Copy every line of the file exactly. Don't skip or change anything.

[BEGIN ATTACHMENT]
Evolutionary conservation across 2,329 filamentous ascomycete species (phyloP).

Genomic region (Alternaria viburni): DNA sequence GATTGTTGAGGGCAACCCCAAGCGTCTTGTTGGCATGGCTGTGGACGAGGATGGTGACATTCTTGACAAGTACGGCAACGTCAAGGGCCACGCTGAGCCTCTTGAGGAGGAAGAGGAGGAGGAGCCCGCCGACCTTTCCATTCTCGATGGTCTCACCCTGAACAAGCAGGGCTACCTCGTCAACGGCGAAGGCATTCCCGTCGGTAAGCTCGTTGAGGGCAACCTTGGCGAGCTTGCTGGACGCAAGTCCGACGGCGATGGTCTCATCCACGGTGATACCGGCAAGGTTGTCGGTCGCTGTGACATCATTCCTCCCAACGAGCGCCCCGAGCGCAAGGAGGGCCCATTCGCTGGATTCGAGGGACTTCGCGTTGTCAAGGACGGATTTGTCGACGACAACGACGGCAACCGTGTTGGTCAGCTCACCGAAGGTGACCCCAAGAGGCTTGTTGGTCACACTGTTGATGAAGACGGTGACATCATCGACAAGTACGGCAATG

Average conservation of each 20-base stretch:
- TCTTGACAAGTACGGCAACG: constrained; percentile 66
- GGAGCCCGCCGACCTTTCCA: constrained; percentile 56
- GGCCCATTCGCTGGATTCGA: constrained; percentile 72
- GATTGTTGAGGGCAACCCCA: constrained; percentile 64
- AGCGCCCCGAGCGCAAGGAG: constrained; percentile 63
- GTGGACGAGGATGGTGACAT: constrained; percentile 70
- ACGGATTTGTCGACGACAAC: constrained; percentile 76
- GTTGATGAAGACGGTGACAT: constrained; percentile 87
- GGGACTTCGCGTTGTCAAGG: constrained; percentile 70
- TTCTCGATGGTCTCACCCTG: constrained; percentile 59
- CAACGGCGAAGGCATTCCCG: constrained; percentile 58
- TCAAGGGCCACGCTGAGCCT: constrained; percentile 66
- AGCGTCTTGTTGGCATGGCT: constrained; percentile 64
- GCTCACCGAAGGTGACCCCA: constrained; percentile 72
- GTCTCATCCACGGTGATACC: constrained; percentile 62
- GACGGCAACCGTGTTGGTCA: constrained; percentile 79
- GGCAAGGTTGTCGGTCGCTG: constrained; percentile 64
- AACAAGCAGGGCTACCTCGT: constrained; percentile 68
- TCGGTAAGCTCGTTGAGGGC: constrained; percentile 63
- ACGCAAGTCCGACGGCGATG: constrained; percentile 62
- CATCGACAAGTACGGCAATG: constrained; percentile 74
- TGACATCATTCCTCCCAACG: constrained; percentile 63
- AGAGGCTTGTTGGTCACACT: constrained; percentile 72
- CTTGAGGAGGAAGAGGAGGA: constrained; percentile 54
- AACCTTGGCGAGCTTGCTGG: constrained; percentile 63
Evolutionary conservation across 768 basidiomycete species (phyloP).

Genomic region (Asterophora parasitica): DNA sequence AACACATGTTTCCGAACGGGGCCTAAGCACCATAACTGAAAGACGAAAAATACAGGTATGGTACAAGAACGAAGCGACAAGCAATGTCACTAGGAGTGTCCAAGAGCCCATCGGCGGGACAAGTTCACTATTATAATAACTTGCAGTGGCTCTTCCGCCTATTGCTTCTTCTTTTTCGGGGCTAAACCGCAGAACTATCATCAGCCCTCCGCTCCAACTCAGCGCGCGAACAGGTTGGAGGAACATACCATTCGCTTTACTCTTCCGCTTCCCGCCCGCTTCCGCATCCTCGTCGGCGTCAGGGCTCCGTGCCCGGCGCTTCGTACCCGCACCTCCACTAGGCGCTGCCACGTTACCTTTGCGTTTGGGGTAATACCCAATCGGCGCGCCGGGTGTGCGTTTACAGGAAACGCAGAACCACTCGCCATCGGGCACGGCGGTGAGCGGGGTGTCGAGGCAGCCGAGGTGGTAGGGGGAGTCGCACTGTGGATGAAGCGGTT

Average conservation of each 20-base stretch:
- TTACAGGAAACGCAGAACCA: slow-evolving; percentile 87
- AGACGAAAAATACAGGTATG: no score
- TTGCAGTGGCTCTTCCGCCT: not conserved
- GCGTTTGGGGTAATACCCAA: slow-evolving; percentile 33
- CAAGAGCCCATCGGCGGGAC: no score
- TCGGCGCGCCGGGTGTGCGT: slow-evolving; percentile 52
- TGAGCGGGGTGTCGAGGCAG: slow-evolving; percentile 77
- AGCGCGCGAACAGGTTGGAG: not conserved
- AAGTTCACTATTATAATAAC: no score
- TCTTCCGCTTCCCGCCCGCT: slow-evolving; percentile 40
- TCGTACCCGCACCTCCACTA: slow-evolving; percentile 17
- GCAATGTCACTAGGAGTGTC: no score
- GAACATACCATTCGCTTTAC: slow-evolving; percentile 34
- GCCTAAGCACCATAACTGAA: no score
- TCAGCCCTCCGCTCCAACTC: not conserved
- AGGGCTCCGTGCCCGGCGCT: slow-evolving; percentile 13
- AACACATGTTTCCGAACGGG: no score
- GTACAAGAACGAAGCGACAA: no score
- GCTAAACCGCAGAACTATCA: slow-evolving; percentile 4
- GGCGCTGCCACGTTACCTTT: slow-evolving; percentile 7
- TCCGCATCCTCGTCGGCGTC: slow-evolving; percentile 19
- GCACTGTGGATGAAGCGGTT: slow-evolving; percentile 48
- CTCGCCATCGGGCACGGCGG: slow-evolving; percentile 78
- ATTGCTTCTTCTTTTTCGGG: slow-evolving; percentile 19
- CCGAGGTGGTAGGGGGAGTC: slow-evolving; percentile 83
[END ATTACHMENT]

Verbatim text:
Evolutionary conservation across 2,329 filamentous ascomycete species (phyloP).

Genomic region (Alternaria viburni): DNA sequence GATTGTTGAGGGCAACCCCAAGCGTCTTGTTGGCATGGCTGTGGACGAGGATGGTGACATTCTTGACAAGTACGGCAACGTCAAGGGCCACGCTGAGCCTCTTGAGGAGGAAGAGGAGGAGGAGCCCGCCGACCTTTCCATTCTCGATGGTCTCACCCTGAACAAGCAGGGCTACCTCGTCAACGGCGAAGGCATTCCCGTCGGTAAGCTCGTTGAGGGCAACCTTGGCGAGCTTGCTGGACGCAAGTCCGACGGCGATGGTCTCATCCACGGTGATACCGGCAAGGTTGTCGGTCGCTGTGACATCATTCCTCCCAACGAGCGCCCCGAGCGCAAGGAGGGCCCATTCGCTGGATTCGAGGGACTTCGCGTTGTCAAGGACGGATTTGTCGACGACAACGACGGCAACCGTGTTGGTCAGCTCACCGAAGGTGACCCCAAGAGGCTTGTTGGTCACACTGTTGATGAAGACGGTGACATCATCGACAAGTACGGCAATG

Average conservation of each 20-base stretch:
- TCTTGACAAGTACGGCAACG: constrained; percentile 66
- GGAGCCCGCCGACCTTTCCA: constrained; percentile 56
- GGCCCATTCGCTGGATTCGA: constrained; percentile 72
- GATTGTTGAGGGCAACCCCA: constrained; percentile 64
- AGCGCCCCGAGCGCAAGGAG: constrained; percentile 63
- GTGGACGAGGATGGTGACAT: constrained; percentile 70
- ACGGATTTGTCGACGACAAC: constrained; percentile 76
- GTTGATGAAGACGGTGACAT: constrained; percentile 87
- GGGACTTCGCGTTGTCAAGG: constrained; percentile 70
- TTCTCGATGGTCTCACCCTG: constrained; percentile 59
- CAACGGCGAAGGCATTCCCG: constrained; percentile 58
- TCAAGGGCCACGCTGAGCCT: constrained; percentile 66
- AGCGTCTTGTTGGCATGGCT: constrained; percentile 64
- GCTCACCGAAGGTGACCCCA: constrained; percentile 72
- GTCTCATCCACGGTGATACC: constrained; percentile 62
- GACGGCAACCGTGTTGGTCA: constrained; percentile 79
- GGCAAGGTTGTCGGTCGCTG: constrained; percentile 64
- AACAAGCAGGGCTACCTCGT: constrained; percentile 68
- TCGGTAAGCTCGTTGAGGGC: constrained; percentile 63
- ACGCAAGTCCGACGGCGATG: constrained; percentile 62
- CATCGACAAGTACGGCAATG: constrained; percentile 74
- TGACATCATTCCTCCCAACG: constrained; percentile 63
- AGAGGCTTGTTGGTCACACT: constrained; percentile 72
- CTTGAGGAGGAAGAGGAGGA: constrained; percentile 54
- AACCTTGGCGAGCTTGCTGG: constrained; percentile 63
Evolutionary conservation across 768 basidiomycete species (phyloP).

Genomic region (Asterophora parasitica): DNA sequence AACACATGTTTCCGAACGGGGCCTAAGCACCATAACTGAAAGACGAAAAATACAGGTATGGTACAAGAACGAAGCGACAAGCAATGTCACTAGGAGTGTCCAAGAGCCCATCGGCGGGACAAGTTCACTATTATAATAACTTGCAGTGGCTCTTCCGCCTATTGCTTCTTCTTTTTCGGGGCTAAACCGCAGAACTATCATCAGCCCTCCGCTCCAACTCAGCGCGCGAACAGGTTGGAGGAACATACCATTCGCTTTACTCTTCCGCTTCCCGCCCGCTTCCGCATCCTCGTCGGCGTCAGGGCTCCGTGCCCGGCGCTTCGTACCCGCACCTCCACTAGGCGCTGCCACGTTACCTTTGCGTTTGGGGTAATACCCAATCGGCGCGCCGGGTGTGCGTTTACAGGAAACGCAGAACCACTCGCCATCGGGCACGGCGGTGAGCGGGGTGTCGAGGCAGCCGAGGTGGTAGGGGGAGTCGCACTGTGGATGAAGCGGTT

Average conservation of each 20-base stretch:
- TTACAGGAAACGCAGAACCA: slow-evolving; percentile 87
- AGACGAAAAATACAGGTATG: no score
- TTGCAGTGGCTCTTCCGCCT: not conserved
- GCGTTTGGGGTAATACCCAA: slow-evolving; percentile 33
- CAAGAGCCCATCGGCGGGAC: no score
- TCGGCGCGCCGGGTGTGCGT: slow-evolving; percentile 52
- TGAGCGGGGTGTCGAGGCAG: slow-evolving; percentile 77
- AGCGCGCGAACAGGTTGGAG: not conserved
- AAGTTCACTATTATAATAAC: no score
- TCTTCCGCTTCCCGCCCGCT: slow-evolving; percentile 40
- TCGTACCCGCACCTCCACTA: slow-evolving; percentile 17
- GCAATGTCACTAGGAGTGTC: no score
- GAACATACCATTCGCTTTAC: slow-evolving; percentile 34
- GCCTAAGCACCATAACTGAA: no score
- TCAGCCCTCCGCTCCAACTC: not conserved
- AGGGCTCCGTGCCCGGCGCT: slow-evolving; percentile 13
- AACACATGTTTCCGAACGGG: no score
- GTACAAGAACGAAGCGACAA: no score
- GCTAAACCGCAGAACTATCA: slow-evolving; percentile 4
- GGCGCTGCCACGTTACCTTT: slow-evolving; percentile 7
- TCCGCATCCTCGTCGGCGTC: slow-evolving; percentile 19
- GCACTGTGGATGAAGCGGTT: slow-evolving; percentile 48
- CTCGCCATCGGGCACGGCGG: slow-evolving; percentile 78
- ATTGCTTCTTCTTTTTCGGG: slow-evolving; percentile 19
- CCGAGGTGGTAGGGGGAGTC: slow-evolving; percentile 83